Tuesday is writing day

"TUESDAY" production sign
“TUESDAY” production sign (Photo credit: Vaguely Artistic)

Time management is important.  I have found that i need to plan my days, and organize activities…. in that effort I have deemed Tuesday evening as my day to write.  While i strive to blog something every day, Tuesday is the day i create my documents, articles for other blogs, and i do a Kids Newsletter for my church.

Tuesday evening, just after dinner and dishes i scurry to the computer, and close the door to the bedroom so that it is just me and my thoughts… no dogs, no sounds of tvs, and no husband while i write.

I have already spend sometime thinking and jotting down quick thoughts, doing some research on topics, and this is the time to pull it together.  Depending on the subject, and comfort level I like to have music on in the background…. loud and pumping when i am at a loss for words, or soft and classical when i have my thoughts and just need to focus in.

Writing is an art that improves with care, and doing.  The more you stretch yourself to write, and stay to the appointed task the better you will become.  This blog exists as an exercise in improving my writing muscles… keeping them limber, and striving to learn as i go.

Writing is an art that is refined with practice and experience.  Here are a few writing tips:

1.  Begin with an outline – it is like the frame of the piece… what do you want to talk about and what points to you wish to cover?  Think carefully what your objectives are, what is your subject?  Are there different steps or components of the subject?  Is there a conclusion, or application.

2. Add meat to the bones – for each point of your outline add your knowledge, or research findings… tell the story, fill in the key facts, details, and essential informaiton to tell the reader what they need to hear.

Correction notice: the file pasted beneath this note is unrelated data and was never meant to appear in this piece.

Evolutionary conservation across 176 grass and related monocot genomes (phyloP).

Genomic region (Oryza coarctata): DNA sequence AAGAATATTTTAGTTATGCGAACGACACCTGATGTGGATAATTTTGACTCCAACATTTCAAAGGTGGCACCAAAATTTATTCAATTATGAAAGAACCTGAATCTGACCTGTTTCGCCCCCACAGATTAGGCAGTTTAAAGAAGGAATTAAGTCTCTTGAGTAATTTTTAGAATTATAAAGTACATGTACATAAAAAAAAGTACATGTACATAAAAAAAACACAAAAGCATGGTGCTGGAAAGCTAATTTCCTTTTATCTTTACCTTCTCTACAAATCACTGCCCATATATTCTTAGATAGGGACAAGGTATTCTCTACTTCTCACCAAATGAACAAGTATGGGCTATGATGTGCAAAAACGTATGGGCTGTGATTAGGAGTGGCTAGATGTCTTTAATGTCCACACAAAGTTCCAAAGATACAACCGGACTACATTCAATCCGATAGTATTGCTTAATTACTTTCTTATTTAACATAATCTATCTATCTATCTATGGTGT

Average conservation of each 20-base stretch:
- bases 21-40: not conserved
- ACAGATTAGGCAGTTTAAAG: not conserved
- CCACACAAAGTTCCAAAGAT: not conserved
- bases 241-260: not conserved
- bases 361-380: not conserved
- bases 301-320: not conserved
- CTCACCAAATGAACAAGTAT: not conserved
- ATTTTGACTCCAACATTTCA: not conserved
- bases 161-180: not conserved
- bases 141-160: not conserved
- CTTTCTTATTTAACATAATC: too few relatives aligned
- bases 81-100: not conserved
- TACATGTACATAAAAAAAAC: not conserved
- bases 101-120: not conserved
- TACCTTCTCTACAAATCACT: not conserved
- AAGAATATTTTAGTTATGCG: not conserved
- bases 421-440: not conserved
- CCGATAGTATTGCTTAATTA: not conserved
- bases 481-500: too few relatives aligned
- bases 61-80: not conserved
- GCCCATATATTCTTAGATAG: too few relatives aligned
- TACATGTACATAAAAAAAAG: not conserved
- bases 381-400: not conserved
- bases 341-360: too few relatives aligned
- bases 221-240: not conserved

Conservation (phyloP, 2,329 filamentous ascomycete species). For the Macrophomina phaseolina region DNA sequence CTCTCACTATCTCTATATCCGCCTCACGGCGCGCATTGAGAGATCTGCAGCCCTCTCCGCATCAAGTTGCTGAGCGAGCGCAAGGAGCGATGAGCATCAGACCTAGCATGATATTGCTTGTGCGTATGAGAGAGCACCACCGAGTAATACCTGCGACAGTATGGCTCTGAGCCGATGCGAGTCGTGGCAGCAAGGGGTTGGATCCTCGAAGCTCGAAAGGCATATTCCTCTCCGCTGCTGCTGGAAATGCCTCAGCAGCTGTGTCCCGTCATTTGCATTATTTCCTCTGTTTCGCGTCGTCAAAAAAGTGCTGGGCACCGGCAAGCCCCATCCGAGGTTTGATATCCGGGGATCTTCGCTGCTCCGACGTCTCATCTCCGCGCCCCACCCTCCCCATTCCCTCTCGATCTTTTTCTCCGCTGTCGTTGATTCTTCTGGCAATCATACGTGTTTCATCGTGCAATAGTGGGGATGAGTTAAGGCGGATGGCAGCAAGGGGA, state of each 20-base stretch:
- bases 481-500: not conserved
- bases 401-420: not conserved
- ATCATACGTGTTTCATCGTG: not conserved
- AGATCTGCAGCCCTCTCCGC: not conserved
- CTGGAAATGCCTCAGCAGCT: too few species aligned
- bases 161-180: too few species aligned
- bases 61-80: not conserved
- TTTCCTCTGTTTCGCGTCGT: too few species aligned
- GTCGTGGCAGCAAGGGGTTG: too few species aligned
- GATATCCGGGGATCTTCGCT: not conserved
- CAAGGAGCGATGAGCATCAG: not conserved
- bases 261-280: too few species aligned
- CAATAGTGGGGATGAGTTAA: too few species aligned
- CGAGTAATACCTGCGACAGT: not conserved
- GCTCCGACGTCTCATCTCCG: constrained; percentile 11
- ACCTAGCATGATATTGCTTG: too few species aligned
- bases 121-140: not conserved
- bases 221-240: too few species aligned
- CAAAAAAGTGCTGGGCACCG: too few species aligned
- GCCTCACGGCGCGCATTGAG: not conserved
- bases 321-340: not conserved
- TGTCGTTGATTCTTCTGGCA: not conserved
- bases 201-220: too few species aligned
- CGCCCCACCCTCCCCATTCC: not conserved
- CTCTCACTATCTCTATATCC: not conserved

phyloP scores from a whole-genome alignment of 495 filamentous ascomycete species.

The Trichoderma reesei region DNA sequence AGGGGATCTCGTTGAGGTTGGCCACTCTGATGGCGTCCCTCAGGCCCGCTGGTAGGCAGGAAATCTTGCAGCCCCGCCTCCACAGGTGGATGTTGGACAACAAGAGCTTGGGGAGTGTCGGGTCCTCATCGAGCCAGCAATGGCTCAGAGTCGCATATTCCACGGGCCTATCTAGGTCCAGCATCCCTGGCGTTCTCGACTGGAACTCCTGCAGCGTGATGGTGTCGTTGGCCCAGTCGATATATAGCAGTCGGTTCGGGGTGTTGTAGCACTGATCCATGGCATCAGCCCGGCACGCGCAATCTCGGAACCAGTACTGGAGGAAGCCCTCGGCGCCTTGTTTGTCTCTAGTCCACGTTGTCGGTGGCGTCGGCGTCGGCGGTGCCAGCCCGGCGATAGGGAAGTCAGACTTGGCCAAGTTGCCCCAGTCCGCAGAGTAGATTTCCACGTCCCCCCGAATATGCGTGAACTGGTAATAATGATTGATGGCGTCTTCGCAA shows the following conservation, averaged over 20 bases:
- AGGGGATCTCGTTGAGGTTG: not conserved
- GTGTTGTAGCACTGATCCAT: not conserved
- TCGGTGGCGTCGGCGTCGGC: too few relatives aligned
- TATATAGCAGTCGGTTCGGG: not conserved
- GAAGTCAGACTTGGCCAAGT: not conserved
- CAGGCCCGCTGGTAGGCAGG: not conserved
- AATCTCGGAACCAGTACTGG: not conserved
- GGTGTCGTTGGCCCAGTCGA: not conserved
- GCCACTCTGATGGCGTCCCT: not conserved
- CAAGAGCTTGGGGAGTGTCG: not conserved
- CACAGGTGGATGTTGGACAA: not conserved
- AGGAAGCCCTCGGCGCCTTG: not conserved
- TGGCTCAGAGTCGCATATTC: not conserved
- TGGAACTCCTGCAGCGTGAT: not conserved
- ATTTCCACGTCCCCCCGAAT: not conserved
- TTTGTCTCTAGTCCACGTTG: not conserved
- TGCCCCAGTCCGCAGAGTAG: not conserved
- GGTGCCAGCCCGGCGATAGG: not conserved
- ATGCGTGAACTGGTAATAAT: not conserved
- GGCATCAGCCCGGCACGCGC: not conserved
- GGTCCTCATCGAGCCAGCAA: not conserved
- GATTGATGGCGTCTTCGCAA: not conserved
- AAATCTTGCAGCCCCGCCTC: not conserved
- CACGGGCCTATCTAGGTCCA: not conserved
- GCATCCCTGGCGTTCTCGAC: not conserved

3. Formal writing requires formal style – if you are doing a term paper make sure to follow the proper style and be sure to indicate your sources in proper method.  Always identify your sources, especially quotes and claims.  Failure to do so might get you in deep waters.

4. Paint the picture.  I love the comment attributed to Anton Chekov “Don’t tell me the moon is shining; show me the glint of light on broken glass.”  Use your words like a brush to paint a picture, deepen the insight of the reader.

5. Know your audience – speak at their level.  perhaps it is because i edit a kids newsletter that i am always conscious of not wanting to use words a 3rd grader would not know, my audience needs to connect with what i write.   If your audience is highly educated adults – have at it – throw the $50 dictionary words in because they will understand.

6. Never presume that your writing is clear – always ask someone you trust to proof read and bring clarifying questions to you.  Each profession seems to have its own sets of language and slang that may not be understood beyond that group.  Avoid slang, or jargon that is specific to a certain group of people, or if you use it, explain it.  You dont have to explain the word or phrase every time, but on the first use in your article of the phrase offer the explanation.  Readers will then apply your definition to any further reference to it.

7. Write about something you want to know more about.  When i started this blog i knew very little about soap making, and wanted to take on the concepts, understand the processes, watch  them, learn and tell others.  The same is true of my shibori.  You do not have to be an expert to begin researching and writing about something.  That is an outcome of your learning.

8. Review and make final edits – remove the boring things, the excess words.  Great writing is often simple language, precisely phrased, pointed.  Remove any excessive words,

 

 


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